Your time at university is unique. Not just for all the friends you’ll make, drunken nights you won’t remember, essays you’ll write and independence you’ll gain. It is also likely to be the only time in your life when you’ll be paid for your spare time.
Your student loans (and bursaries or scholarships) cover your tuition fees, accommodation and other living costs throughout your years of study. That includes the hours you spend in lectures, and also the hours outside.
So how should you spend your spare time at uni?
(NB. It’s no coincidence that the verb ‘spend’ is closely associated with both money and time!)
Well, the average contact time for a university course is around 13 hours a week. For Arts and Humanities it is usually lower, sometimes as little as 6-8 hours a week. Of course you’re expected to use more hours than that outside of class; reading, revising, conducting independent research, planning and writing essays. But ultimately, most students will find themselves with a LOT of free time.
It may be tempting to whittle away this time drinking, dancing, flirting, being hungover, and eating leftover pizza. And that’s fine, some of the time. But just don’t spend all of it this way.
If you sleep for 8 hours a night and study for two hours per day on top of lectures (ambitious perhaps, but we’ll count the stressful ‘feeling-guilty-about-not-doing-essays-and-carrying-around-books-from-the-library-but-not-actually-reading-them’ in this category too), add in a tablespoon of socialising and a dash of well, dashing around, and your weekly hours will look something like this:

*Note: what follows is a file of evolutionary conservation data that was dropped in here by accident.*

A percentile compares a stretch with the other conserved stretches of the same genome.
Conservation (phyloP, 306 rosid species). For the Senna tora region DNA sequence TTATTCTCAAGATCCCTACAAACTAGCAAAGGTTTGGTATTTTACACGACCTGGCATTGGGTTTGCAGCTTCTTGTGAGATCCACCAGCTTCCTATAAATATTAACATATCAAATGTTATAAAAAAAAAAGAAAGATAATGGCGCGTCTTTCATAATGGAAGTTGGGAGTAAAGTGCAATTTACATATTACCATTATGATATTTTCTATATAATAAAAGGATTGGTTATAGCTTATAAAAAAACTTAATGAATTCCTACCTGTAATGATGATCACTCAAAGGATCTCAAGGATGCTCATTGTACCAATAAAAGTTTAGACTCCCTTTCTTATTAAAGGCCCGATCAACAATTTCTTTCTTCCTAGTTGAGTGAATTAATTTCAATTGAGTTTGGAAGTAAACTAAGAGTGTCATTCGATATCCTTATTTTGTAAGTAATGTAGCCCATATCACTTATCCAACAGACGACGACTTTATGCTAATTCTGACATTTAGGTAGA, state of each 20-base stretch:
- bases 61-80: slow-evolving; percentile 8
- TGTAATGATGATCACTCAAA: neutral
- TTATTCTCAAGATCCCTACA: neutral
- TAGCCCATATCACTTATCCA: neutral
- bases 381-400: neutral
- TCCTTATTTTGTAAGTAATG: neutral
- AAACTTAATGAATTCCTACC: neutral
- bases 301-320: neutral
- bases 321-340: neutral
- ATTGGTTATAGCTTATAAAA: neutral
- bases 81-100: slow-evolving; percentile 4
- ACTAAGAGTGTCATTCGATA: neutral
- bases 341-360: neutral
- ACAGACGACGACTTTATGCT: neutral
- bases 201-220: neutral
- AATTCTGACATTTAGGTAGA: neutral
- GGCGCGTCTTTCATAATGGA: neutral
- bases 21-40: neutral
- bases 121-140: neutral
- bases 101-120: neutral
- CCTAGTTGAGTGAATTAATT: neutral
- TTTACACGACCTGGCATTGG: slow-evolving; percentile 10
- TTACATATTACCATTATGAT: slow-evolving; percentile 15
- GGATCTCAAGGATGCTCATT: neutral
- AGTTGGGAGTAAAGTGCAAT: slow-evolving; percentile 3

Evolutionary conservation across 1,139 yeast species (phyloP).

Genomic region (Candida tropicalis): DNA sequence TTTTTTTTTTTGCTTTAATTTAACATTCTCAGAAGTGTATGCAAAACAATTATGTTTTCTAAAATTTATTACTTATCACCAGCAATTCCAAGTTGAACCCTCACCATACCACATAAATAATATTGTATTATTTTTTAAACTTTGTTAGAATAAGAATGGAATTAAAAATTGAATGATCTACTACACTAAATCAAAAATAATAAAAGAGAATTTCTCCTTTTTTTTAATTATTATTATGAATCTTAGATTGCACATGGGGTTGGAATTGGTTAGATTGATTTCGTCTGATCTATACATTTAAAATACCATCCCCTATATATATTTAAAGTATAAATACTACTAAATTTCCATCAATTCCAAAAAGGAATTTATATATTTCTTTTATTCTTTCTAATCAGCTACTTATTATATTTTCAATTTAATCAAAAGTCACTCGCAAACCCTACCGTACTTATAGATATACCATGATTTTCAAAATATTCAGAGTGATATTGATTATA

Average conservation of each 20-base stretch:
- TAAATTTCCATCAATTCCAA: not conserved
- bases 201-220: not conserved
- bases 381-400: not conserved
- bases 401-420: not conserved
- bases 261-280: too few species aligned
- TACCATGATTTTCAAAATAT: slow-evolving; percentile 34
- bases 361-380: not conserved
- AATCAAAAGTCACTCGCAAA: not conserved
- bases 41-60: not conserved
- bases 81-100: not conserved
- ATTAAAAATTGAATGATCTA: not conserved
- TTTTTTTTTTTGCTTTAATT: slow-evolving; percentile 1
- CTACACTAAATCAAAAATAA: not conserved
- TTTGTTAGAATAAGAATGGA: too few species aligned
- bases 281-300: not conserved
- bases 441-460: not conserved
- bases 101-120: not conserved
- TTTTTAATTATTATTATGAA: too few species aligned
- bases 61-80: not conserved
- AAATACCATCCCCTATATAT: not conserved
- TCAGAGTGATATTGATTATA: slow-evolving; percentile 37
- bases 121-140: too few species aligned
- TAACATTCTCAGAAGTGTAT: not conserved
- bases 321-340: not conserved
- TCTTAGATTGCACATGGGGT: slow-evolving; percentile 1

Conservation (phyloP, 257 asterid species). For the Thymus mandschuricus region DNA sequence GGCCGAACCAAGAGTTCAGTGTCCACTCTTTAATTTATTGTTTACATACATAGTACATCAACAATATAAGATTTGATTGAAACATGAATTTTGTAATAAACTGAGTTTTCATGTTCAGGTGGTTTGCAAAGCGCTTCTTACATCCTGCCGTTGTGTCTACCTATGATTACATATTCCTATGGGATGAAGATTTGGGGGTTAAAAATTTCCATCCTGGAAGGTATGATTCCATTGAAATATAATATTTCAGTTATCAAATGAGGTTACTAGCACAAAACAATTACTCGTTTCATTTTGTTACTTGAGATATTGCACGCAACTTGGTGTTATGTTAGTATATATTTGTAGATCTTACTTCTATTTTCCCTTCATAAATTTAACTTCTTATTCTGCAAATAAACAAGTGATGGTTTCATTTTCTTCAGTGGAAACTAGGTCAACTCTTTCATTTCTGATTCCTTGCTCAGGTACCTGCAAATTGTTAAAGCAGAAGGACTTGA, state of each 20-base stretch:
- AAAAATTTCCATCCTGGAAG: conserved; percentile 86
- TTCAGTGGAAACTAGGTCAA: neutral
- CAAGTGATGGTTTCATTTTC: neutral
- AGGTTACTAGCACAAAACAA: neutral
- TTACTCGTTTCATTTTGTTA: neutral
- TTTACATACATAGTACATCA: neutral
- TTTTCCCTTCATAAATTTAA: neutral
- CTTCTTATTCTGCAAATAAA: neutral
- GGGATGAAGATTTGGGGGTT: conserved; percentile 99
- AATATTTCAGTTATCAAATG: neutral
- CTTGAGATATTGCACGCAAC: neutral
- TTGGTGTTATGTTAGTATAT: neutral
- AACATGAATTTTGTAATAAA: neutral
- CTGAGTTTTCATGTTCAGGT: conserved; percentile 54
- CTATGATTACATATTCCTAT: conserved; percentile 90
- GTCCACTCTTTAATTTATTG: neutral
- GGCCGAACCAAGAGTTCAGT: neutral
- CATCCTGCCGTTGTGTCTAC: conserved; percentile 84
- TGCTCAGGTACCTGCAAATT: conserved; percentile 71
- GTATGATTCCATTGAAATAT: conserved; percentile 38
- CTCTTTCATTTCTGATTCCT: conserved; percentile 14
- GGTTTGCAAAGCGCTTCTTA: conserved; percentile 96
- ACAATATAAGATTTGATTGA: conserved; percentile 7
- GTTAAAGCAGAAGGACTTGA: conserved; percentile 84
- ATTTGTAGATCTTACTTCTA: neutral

Total hours doing stuff = 104 hours
Hours in a week (24 x 7) = 168
168 – 104 = 64 hours.
64 hours of free time a week! That’s nearly 10 hours per day!
What could you be doing?
You could be using this time for a part-time job, volunteering, internships, blogging, career networking, free training, sports teams, or being on the committee of a university society. Or, if you look at it in ‘CV checklist’ terms: Learning key life and work skills, money and time management skills, leadership, initiative and teamwork skills; and what’s more you’ll be making friends and gaining confidence while doing it.
Instead, a lot of students spend way too much time clicking through that never-ending whirlwind of social media tabs, playing video games, napping or watching really trashy TV.
A lot of graduates expect to have to work for free when they leave the warm comforting duvet of campus life; unpaid internships and work experience now seem to be synonymous with getting a degree. But understandably not every graduate can afford to do them. However, if you get enough experience and skills while still at university, whilst being effectively PAID for your free time, then you may well not have to give up anymore of your time being wageless after donning the celebratory hat and gown.
It’s not necessarily easy but nothing worth doing usually is…
But talking from experience, I learnt crucial time management skills by juggling a part-time job, volunteering, doing a remote internship, being a student ambassador, being on the committee of a sports team and running a society. And a bit of studying on the side. But what got me a job when I graduated, differentiating me from all the other candidates? I can guarantee it was the time I spent outside the classroom.
Guest blogger Rebecca Coxon is a writer, journalist, presenter. Feminist and Mental Health campaigner. Find her on Twitter @RebeccaCoxon